Laura, my daughter; sent me a “Happy Father’s Day” greeting on Whatsapp; all the way from the U.S. of A. She will be calling up later this evening.

I vividly remember my feelings of becoming “DAD”; the knowledge that it is one of two highest honours that can be bestowed on anyone. The other of the two highest honours is becoming “MUM” for ladies. I remembered shortly after 9.15am, Wednesday June 27th, 2001; when the nurse brought Laura Kristen Atkinson to me and asked if I would like to carry her. I was absolutely elated.

It has been an honour of the highest order to be Laura’s dad. I made lots of slipups along the last about 21 years. For example, I was recently reminded of a booboo I did a few years ago: Jeannie was away, overseas; for work. On one of those days, I cooked up a whole lot of hashbrowns and burgers for us to eat the whole day long. As I had completed the big pile of food; Laura came into the kitchen and grabbed one of the hashbrowns to eat.

“Why does this smell like soap?”, she asked. She replaced it with another one which also smelt like soap. I told her it must be her imagination. I bit into one of the burgers. “Yuck! It does taste like soap”, I said. Then, I realised why.

The cooking oil and soap bottle containers were near each other. The cooking oil had a similar colour to the soap. Both the bottle containers were about the same shape and size, too.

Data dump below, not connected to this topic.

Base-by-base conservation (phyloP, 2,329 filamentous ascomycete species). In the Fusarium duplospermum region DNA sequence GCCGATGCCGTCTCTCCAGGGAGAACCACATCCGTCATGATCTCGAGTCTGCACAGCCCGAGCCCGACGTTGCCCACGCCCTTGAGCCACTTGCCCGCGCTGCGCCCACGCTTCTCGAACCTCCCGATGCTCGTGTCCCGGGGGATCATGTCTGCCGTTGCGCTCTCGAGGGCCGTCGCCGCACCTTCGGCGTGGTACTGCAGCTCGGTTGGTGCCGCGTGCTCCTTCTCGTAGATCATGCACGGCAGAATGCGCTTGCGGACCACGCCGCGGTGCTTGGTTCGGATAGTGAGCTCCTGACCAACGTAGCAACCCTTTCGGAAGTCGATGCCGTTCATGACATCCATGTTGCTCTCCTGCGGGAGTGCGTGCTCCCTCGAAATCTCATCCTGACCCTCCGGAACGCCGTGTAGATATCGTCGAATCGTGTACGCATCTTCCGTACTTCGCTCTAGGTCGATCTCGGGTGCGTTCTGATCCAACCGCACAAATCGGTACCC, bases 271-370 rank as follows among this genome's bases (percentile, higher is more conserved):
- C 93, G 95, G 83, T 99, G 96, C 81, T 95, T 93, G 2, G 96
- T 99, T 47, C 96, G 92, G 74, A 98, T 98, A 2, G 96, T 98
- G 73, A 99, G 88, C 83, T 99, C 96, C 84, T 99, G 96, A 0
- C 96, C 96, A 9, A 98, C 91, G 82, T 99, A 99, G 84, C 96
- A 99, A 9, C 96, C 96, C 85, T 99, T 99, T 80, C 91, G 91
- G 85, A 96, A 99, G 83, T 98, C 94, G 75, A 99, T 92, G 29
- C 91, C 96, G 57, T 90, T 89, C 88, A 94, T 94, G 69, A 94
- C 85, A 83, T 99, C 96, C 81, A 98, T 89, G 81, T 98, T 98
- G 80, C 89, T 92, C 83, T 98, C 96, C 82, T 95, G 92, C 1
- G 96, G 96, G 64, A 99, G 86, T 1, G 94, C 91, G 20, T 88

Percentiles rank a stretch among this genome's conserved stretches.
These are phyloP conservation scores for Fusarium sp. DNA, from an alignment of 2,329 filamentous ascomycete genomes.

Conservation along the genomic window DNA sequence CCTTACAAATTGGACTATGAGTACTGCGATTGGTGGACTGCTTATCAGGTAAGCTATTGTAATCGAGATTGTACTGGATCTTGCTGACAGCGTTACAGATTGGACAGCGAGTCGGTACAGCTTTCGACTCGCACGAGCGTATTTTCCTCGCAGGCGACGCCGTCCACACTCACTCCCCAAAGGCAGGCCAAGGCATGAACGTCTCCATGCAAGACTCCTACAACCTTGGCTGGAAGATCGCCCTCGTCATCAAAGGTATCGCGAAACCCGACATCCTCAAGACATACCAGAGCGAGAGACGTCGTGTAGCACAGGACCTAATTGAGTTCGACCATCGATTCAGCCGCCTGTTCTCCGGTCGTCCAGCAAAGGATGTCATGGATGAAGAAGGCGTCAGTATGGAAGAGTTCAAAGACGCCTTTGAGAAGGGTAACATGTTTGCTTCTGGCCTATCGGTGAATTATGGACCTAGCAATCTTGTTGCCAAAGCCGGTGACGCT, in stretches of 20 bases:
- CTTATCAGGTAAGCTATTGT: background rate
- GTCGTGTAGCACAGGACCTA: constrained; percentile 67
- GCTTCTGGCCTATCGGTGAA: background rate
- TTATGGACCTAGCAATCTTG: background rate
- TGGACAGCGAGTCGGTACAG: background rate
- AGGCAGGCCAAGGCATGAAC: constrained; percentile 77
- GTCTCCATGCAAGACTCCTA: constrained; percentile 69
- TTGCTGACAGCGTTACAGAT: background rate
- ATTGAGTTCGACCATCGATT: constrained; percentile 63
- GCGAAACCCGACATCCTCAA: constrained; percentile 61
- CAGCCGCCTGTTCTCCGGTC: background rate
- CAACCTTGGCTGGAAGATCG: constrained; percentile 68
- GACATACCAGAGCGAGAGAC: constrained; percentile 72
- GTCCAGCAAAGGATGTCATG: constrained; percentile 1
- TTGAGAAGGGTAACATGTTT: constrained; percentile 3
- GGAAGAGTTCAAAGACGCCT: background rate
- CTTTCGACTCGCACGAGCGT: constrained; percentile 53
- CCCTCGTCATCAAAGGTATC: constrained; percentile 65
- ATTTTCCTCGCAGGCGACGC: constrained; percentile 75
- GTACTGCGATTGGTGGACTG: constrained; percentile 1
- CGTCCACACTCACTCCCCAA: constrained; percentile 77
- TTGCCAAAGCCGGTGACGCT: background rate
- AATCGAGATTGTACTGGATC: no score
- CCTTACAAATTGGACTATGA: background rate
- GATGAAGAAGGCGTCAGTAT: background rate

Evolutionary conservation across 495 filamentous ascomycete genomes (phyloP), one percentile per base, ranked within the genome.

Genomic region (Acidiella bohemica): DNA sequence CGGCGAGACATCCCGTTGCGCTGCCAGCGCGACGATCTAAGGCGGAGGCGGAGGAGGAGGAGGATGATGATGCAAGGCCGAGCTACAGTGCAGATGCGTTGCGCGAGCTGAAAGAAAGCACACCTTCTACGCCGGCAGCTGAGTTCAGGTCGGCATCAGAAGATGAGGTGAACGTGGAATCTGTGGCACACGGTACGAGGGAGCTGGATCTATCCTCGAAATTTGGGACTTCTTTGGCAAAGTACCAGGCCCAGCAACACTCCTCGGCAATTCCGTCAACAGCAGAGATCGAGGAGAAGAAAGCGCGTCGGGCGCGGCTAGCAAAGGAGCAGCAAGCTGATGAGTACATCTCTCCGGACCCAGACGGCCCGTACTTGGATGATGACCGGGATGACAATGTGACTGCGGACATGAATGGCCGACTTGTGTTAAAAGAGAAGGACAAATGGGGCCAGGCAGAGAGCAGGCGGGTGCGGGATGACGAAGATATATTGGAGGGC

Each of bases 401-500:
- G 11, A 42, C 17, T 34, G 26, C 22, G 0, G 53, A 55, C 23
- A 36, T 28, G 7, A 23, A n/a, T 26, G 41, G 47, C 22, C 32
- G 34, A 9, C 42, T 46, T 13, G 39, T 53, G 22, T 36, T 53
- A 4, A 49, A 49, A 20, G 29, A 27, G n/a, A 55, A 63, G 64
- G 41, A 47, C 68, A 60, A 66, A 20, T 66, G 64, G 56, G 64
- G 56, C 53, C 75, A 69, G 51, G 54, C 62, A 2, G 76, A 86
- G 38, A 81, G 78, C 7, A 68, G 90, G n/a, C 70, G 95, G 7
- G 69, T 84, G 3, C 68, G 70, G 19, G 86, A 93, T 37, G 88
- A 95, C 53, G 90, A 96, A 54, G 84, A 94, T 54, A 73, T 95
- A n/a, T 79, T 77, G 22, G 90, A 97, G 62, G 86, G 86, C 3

So, I must have grabbed the soap container by mistake, without reading the label which had the word “soap” and a picture of glistening dishes printed on it, and poured the oil (soap) into the pan to fry the burgers and hashbrowns.

While I was frying this food, I kept wondering why the “oil” dried up so fast in the hot pan. Not checking the container, I poured more “oil”. This shows how much of time I spend in the kitchen. Haha!😂😂

It’s fun being dad!

When I was three years old; my father used to have recoding sessions with us kids – my sister Jennifer and I. Nigel was about a year old and Terence was a few months. These “recording sessions” were recorded using an open reel tape deck. He also used to play records (as they were called those days with 16, 33, 45 and 78 R.P.M. speeds. Today, they are known as “vinyls”). So, he played records of our favourite songs and tape our conversations and singing, too. My favourite songs he used to play for me was, “Me And My Teddy Bear” by Roy Rogers and “The Teddy Bear’s Picnic” by Henry Hall & His Orchestra. This was in 1962. Turn table record players with radios, open reel deck tape recorders – gadgets. Hmmm. I just realised that I’m a chip of the old block due to my interest in gadgets, too.

My dad has played this tape several times over the years to us, his children; and to relatives and friends, too. While he did this, he recorded us in the various stages of us growing up. By then, Malcolm, the youngest; was on the scene (included in the recordings😁).

Today, that open reel tape still sounds very good when played back. It is about 50 years old. On it, we hear dad’s and mum’s voices when they were younger. I am not sure whether my memories were influenced by these recordings or they are sheer memory power. All the same, lots of great memories.

HAPPY FATHER’S DAY to dad and all the dads!

I managed to find the “Me And My Teddy Bear” by Roy Rogers and “The Teddy Bear’s Picnic” by Henry Hall & His Orchestra songs which I am so familiar with.


Me And My Teddy Bear
In the house next door right next to mine
A little boy lives there
At Xmas time dear Santa Claus
Brought him a teddy bear

He loves his little teddy bear
He’s with it all day long